« AnteriorContinua »
VICAR OF WAKEFIELD.
SPERATE MISERI, CAVETE FELICES.
DUKE STREET, PICCADILLY.
THERE are a hundred faults in this thing, and a hundred things might be said to prove them beauties: but it is needless. A book may be amusing with numerous errors, or it may
very dull without a single absurdity. The hero of this piece unites in himself the three greatest characters upon earth; he is a priest, a husbandman, and the father of a family. He is drawn as ready to teach, and ready to obey—as simple in affluence, and majestic in adversity. In this age of opulence and refinement, whom can such a charac ter please? Such as are fond of high life, will tur with disdain from the simplicity of his country fireside ; such as mistake ribaldry for humour will find no wit in his harmless conversation and such as have been taught to deride religion, will laugh at one whose chief stores of comfort are drawn from futurity.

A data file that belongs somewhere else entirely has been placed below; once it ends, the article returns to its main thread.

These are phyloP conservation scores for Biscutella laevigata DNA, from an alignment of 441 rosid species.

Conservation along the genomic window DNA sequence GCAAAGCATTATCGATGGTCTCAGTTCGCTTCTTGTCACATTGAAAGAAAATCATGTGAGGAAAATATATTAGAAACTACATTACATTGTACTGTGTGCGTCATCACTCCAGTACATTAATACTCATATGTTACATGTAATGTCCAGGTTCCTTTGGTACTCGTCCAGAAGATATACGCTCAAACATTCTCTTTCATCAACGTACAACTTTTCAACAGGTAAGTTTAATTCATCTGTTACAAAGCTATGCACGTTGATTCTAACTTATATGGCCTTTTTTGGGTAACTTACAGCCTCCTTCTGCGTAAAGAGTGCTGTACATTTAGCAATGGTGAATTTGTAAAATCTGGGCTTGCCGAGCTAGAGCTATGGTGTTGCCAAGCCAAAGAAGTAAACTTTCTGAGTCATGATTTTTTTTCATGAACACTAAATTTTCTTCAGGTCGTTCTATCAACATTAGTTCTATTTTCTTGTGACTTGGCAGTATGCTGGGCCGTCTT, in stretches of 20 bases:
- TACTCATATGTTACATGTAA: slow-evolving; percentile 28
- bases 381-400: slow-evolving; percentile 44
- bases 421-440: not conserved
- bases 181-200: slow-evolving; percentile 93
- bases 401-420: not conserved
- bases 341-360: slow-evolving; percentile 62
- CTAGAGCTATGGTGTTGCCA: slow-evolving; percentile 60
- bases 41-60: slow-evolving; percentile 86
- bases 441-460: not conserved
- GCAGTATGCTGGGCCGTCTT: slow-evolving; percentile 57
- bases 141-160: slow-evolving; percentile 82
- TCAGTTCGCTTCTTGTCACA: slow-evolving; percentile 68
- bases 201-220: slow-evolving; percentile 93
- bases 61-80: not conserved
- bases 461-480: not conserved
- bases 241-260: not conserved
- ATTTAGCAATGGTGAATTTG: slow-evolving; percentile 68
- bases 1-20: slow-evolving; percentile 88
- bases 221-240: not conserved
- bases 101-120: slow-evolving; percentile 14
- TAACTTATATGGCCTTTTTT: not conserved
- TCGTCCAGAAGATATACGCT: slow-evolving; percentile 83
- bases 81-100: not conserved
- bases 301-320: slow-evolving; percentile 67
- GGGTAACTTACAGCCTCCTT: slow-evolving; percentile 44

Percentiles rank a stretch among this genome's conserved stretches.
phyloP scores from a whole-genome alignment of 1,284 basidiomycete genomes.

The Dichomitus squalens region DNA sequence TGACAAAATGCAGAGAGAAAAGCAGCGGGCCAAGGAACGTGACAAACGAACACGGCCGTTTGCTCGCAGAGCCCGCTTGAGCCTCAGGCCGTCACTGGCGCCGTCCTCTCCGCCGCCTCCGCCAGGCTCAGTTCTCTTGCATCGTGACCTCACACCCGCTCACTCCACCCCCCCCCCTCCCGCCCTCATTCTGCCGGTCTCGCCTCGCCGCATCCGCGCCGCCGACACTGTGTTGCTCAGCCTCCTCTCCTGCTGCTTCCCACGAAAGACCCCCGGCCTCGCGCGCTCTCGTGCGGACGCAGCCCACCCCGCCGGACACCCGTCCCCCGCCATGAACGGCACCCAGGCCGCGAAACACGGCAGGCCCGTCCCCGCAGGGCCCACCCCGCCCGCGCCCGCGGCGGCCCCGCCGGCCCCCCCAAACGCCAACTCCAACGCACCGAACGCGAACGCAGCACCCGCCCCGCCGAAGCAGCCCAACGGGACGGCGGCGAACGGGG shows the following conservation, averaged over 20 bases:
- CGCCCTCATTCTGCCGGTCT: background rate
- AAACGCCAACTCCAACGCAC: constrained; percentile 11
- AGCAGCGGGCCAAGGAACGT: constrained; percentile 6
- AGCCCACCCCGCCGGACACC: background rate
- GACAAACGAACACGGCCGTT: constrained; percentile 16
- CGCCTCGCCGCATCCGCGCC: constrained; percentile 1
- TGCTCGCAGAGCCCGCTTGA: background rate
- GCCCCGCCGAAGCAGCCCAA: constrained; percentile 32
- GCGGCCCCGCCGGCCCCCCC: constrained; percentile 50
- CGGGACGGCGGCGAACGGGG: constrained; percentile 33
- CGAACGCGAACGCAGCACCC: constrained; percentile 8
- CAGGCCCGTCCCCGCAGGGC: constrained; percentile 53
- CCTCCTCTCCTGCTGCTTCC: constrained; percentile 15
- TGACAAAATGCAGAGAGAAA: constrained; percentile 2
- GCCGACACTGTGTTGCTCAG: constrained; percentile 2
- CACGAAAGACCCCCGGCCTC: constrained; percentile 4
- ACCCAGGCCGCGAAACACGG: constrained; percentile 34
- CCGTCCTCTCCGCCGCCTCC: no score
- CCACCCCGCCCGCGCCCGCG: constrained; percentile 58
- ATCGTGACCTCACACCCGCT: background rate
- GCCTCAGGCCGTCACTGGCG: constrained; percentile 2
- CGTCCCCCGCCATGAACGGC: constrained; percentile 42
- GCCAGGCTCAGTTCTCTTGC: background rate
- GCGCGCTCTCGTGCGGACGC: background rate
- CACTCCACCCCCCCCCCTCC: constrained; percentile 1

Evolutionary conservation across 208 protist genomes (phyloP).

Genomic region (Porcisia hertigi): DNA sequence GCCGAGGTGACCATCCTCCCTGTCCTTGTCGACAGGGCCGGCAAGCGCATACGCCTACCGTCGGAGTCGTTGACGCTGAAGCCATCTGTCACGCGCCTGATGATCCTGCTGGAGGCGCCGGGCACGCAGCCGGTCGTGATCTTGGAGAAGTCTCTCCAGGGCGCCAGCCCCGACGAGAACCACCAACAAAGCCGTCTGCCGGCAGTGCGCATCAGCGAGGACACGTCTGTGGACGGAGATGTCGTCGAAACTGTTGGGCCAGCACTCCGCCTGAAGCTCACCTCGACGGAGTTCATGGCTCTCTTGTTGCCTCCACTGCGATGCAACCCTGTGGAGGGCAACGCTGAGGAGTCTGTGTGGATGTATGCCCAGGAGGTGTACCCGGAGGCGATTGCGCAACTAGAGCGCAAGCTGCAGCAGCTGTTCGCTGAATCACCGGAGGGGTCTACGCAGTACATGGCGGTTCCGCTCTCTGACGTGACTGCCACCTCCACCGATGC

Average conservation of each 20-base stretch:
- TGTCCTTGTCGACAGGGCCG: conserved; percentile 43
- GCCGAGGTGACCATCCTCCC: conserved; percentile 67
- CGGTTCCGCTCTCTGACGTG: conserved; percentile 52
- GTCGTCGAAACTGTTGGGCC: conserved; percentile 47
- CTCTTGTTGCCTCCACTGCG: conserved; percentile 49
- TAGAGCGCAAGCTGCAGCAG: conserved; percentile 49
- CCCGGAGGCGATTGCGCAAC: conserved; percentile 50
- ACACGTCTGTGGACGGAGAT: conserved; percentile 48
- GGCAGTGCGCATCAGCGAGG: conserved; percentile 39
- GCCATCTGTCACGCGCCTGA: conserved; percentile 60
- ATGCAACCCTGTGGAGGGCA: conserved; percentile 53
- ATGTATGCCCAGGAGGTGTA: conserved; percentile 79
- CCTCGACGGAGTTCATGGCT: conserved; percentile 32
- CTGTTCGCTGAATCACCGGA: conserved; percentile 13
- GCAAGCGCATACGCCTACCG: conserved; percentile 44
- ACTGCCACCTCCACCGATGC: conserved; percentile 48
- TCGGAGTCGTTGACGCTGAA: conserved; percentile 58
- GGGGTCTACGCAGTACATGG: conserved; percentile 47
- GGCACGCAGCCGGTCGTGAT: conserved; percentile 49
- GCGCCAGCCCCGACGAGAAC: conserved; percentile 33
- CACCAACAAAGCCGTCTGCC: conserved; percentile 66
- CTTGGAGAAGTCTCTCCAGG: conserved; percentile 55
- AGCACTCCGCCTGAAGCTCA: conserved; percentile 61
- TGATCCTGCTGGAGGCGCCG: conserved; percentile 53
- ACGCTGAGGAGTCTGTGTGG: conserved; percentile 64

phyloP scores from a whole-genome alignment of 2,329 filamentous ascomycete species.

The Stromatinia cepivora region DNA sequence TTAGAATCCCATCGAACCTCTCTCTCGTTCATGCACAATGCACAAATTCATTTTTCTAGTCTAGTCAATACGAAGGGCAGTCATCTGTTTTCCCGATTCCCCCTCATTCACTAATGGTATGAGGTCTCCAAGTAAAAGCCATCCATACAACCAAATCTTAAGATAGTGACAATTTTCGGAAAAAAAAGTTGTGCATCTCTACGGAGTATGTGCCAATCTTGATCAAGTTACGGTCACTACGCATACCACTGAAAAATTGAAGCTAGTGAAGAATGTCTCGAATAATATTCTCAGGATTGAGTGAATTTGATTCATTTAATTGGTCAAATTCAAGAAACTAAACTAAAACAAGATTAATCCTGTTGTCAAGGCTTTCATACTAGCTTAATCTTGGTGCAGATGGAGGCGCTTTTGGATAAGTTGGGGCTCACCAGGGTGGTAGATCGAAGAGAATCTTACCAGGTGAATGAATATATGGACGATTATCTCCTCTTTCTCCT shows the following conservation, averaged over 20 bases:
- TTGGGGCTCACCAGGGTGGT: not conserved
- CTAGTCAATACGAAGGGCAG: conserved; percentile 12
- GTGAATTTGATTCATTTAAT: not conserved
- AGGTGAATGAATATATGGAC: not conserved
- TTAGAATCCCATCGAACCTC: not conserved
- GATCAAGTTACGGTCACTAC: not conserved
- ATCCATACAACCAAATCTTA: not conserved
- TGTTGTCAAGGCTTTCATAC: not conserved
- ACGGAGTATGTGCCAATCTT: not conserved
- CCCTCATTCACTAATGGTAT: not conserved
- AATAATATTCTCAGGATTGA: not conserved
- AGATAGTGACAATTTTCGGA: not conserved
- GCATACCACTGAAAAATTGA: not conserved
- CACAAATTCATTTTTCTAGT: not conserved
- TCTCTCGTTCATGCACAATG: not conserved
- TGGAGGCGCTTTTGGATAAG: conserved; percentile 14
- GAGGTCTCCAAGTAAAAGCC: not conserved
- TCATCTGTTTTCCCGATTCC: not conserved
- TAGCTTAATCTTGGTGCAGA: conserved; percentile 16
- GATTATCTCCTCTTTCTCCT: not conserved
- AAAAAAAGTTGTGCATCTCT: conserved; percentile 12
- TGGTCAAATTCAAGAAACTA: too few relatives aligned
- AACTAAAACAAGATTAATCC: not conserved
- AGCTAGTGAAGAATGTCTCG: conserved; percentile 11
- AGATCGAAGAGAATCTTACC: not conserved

to increase the pride of the worthy .............. 13
3. A migration. The fortunate circumstances of our lives
are generally found at last to be of our own pro-
4. A proof that even the humblest fortune may grant hap-
piness, which depends not on circumstances, but
5. A new and great acquaintance introduced. What we
place most bopes upon generally proves most fatal 30
6. The happiness of a country fireside .........
7. A town wit described. The dullest fellows may learn
to be comical for a night or two
8. An amour, which promises little good fortone, yet
may be productive of much .......
9. Two ladies of great distinction introduced. Superior
finery ever seems to confer superior breeding .. 52
10. The family endeavour to cope with their betters. The
miseries of the poor when they attempt to appear
above their circumstances
11. The family still resolve to hold up their heads
12. Fortune seems resolved to humble the family of
Wakefield. Mortifications are often more painful
than real calamities.................
13. Mr. Burchell is found to be an enemy; for he has the
14. Fresh mortifications, or a demonstration that seeming
calamities may be real blessings
15. All Mr. Burchell's villany at once detected. The folly
of being over wise
16. The family nse art, which is opposed with still greater 89